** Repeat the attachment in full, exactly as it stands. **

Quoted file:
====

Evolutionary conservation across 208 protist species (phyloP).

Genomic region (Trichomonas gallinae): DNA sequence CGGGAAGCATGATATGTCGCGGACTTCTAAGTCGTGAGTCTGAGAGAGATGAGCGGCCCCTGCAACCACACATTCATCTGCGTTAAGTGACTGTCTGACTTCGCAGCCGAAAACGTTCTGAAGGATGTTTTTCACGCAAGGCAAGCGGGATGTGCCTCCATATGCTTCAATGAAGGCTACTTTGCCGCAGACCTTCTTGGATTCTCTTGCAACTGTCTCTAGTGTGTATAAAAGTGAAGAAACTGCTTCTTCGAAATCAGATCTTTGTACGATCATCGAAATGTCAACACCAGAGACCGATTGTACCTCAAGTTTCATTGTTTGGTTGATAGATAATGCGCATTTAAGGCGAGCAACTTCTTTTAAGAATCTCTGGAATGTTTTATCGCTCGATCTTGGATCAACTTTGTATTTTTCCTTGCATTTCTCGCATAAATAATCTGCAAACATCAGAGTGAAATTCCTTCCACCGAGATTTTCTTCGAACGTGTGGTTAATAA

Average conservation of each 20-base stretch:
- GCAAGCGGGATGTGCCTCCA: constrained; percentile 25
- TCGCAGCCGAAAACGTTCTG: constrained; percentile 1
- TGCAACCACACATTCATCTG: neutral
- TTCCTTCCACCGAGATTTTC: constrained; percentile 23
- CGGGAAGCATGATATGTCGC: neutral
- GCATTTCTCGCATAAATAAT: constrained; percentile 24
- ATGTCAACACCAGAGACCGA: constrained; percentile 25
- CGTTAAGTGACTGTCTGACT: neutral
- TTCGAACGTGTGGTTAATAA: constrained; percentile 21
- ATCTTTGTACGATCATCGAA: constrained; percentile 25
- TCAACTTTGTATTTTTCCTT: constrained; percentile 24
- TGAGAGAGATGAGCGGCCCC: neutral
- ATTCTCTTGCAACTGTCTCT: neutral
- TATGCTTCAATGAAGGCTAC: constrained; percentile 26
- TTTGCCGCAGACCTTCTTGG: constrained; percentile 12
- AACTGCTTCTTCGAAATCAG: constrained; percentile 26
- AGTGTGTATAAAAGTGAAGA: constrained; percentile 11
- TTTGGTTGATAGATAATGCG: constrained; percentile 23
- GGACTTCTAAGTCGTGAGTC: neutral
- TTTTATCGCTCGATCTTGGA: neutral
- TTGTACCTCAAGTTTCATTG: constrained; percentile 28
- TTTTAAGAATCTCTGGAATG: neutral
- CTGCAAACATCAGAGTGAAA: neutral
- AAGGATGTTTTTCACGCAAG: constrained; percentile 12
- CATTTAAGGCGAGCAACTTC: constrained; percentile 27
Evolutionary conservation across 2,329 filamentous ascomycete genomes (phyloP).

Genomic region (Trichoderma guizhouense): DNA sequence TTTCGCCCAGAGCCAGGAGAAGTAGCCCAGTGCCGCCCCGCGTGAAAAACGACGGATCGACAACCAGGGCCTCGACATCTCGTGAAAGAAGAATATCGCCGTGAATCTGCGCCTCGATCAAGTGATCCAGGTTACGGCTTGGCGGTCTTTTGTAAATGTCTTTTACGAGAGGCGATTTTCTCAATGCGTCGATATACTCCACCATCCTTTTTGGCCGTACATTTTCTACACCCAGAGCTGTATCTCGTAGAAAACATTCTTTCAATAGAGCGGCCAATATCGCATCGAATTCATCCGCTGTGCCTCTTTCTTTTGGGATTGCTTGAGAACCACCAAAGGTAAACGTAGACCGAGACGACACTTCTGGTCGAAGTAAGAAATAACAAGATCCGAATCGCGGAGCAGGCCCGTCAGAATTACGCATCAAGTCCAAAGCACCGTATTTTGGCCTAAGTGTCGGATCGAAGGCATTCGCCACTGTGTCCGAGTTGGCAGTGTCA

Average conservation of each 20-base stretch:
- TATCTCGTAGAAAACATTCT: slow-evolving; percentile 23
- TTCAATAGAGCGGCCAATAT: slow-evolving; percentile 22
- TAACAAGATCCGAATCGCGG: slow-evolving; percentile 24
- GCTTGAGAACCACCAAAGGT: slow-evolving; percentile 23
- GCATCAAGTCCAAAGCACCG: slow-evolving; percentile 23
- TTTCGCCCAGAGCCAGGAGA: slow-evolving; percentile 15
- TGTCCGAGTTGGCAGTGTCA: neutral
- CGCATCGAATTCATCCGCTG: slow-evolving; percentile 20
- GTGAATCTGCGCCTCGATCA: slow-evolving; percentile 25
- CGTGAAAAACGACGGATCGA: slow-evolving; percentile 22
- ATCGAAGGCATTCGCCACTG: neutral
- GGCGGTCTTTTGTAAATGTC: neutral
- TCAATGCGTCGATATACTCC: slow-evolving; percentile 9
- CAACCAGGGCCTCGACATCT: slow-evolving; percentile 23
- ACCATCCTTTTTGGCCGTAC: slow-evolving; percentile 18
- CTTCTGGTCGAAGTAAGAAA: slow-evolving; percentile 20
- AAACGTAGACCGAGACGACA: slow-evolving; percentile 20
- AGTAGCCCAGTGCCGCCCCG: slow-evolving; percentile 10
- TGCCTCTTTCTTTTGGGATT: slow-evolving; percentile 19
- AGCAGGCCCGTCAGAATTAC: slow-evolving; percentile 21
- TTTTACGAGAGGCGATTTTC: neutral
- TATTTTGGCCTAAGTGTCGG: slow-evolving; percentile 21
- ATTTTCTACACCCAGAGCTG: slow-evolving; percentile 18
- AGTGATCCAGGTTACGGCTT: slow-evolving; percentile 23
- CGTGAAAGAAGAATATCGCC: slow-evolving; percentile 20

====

Evolutionary conservation across 208 protist species (phyloP).

Genomic region (Trichomonas gallinae): DNA sequence CGGGAAGCATGATATGTCGCGGACTTCTAAGTCGTGAGTCTGAGAGAGATGAGCGGCCCCTGCAACCACACATTCATCTGCGTTAAGTGACTGTCTGACTTCGCAGCCGAAAACGTTCTGAAGGATGTTTTTCACGCAAGGCAAGCGGGATGTGCCTCCATATGCTTCAATGAAGGCTACTTTGCCGCAGACCTTCTTGGATTCTCTTGCAACTGTCTCTAGTGTGTATAAAAGTGAAGAAACTGCTTCTTCGAAATCAGATCTTTGTACGATCATCGAAATGTCAACACCAGAGACCGATTGTACCTCAAGTTTCATTGTTTGGTTGATAGATAATGCGCATTTAAGGCGAGCAACTTCTTTTAAGAATCTCTGGAATGTTTTATCGCTCGATCTTGGATCAACTTTGTATTTTTCCTTGCATTTCTCGCATAAATAATCTGCAAACATCAGAGTGAAATTCCTTCCACCGAGATTTTCTTCGAACGTGTGGTTAATAA

Average conservation of each 20-base stretch:
- GCAAGCGGGATGTGCCTCCA: constrained; percentile 25
- TCGCAGCCGAAAACGTTCTG: constrained; percentile 1
- TGCAACCACACATTCATCTG: neutral
- TTCCTTCCACCGAGATTTTC: constrained; percentile 23
- CGGGAAGCATGATATGTCGC: neutral
- GCATTTCTCGCATAAATAAT: constrained; percentile 24
- ATGTCAACACCAGAGACCGA: constrained; percentile 25
- CGTTAAGTGACTGTCTGACT: neutral
- TTCGAACGTGTGGTTAATAA: constrained; percentile 21
- ATCTTTGTACGATCATCGAA: constrained; percentile 25
- TCAACTTTGTATTTTTCCTT: constrained; percentile 24
- TGAGAGAGATGAGCGGCCCC: neutral
- ATTCTCTTGCAACTGTCTCT: neutral
- TATGCTTCAATGAAGGCTAC: constrained; percentile 26
- TTTGCCGCAGACCTTCTTGG: constrained; percentile 12
- AACTGCTTCTTCGAAATCAG: constrained; percentile 26
- AGTGTGTATAAAAGTGAAGA: constrained; percentile 11
- TTTGGTTGATAGATAATGCG: constrained; percentile 23
- GGACTTCTAAGTCGTGAGTC: neutral
- TTTTATCGCTCGATCTTGGA: neutral
- TTGTACCTCAAGTTTCATTG: constrained; percentile 28
- TTTTAAGAATCTCTGGAATG: neutral
- CTGCAAACATCAGAGTGAAA: neutral
- AAGGATGTTTTTCACGCAAG: constrained; percentile 12
- CATTTAAGGCGAGCAACTTC: constrained; percentile 27
Evolutionary conservation across 2,329 filamentous ascomycete genomes (phyloP).

Genomic region (Trichoderma guizhouense): DNA sequence TTTCGCCCAGAGCCAGGAGAAGTAGCCCAGTGCCGCCCCGCGTGAAAAACGACGGATCGACAACCAGGGCCTCGACATCTCGTGAAAGAAGAATATCGCCGTGAATCTGCGCCTCGATCAAGTGATCCAGGTTACGGCTTGGCGGTCTTTTGTAAATGTCTTTTACGAGAGGCGATTTTCTCAATGCGTCGATATACTCCACCATCCTTTTTGGCCGTACATTTTCTACACCCAGAGCTGTATCTCGTAGAAAACATTCTTTCAATAGAGCGGCCAATATCGCATCGAATTCATCCGCTGTGCCTCTTTCTTTTGGGATTGCTTGAGAACCACCAAAGGTAAACGTAGACCGAGACGACACTTCTGGTCGAAGTAAGAAATAACAAGATCCGAATCGCGGAGCAGGCCCGTCAGAATTACGCATCAAGTCCAAAGCACCGTATTTTGGCCTAAGTGTCGGATCGAAGGCATTCGCCACTGTGTCCGAGTTGGCAGTGTCA

Average conservation of each 20-base stretch:
- TATCTCGTAGAAAACATTCT: slow-evolving; percentile 23
- TTCAATAGAGCGGCCAATAT: slow-evolving; percentile 22
- TAACAAGATCCGAATCGCGG: slow-evolving; percentile 24
- GCTTGAGAACCACCAAAGGT: slow-evolving; percentile 23
- GCATCAAGTCCAAAGCACCG: slow-evolving; percentile 23
- TTTCGCCCAGAGCCAGGAGA: slow-evolving; percentile 15
- TGTCCGAGTTGGCAGTGTCA: neutral
- CGCATCGAATTCATCCGCTG: slow-evolving; percentile 20
- GTGAATCTGCGCCTCGATCA: slow-evolving; percentile 25
- CGTGAAAAACGACGGATCGA: slow-evolving; percentile 22
- ATCGAAGGCATTCGCCACTG: neutral
- GGCGGTCTTTTGTAAATGTC: neutral
- TCAATGCGTCGATATACTCC: slow-evolving; percentile 9
- CAACCAGGGCCTCGACATCT: slow-evolving; percentile 23
- ACCATCCTTTTTGGCCGTAC: slow-evolving; percentile 18
- CTTCTGGTCGAAGTAAGAAA: slow-evolving; percentile 20
- AAACGTAGACCGAGACGACA: slow-evolving; percentile 20
- AGTAGCCCAGTGCCGCCCCG: slow-evolving; percentile 10
- TGCCTCTTTCTTTTGGGATT: slow-evolving; percentile 19
- AGCAGGCCCGTCAGAATTAC: slow-evolving; percentile 21
- TTTTACGAGAGGCGATTTTC: neutral
- TATTTTGGCCTAAGTGTCGG: slow-evolving; percentile 21
- ATTTTCTACACCCAGAGCTG: slow-evolving; percentile 18
- AGTGATCCAGGTTACGGCTT: slow-evolving; percentile 23
- CGTGAAAGAAGAATATCGCC: slow-evolving; percentile 20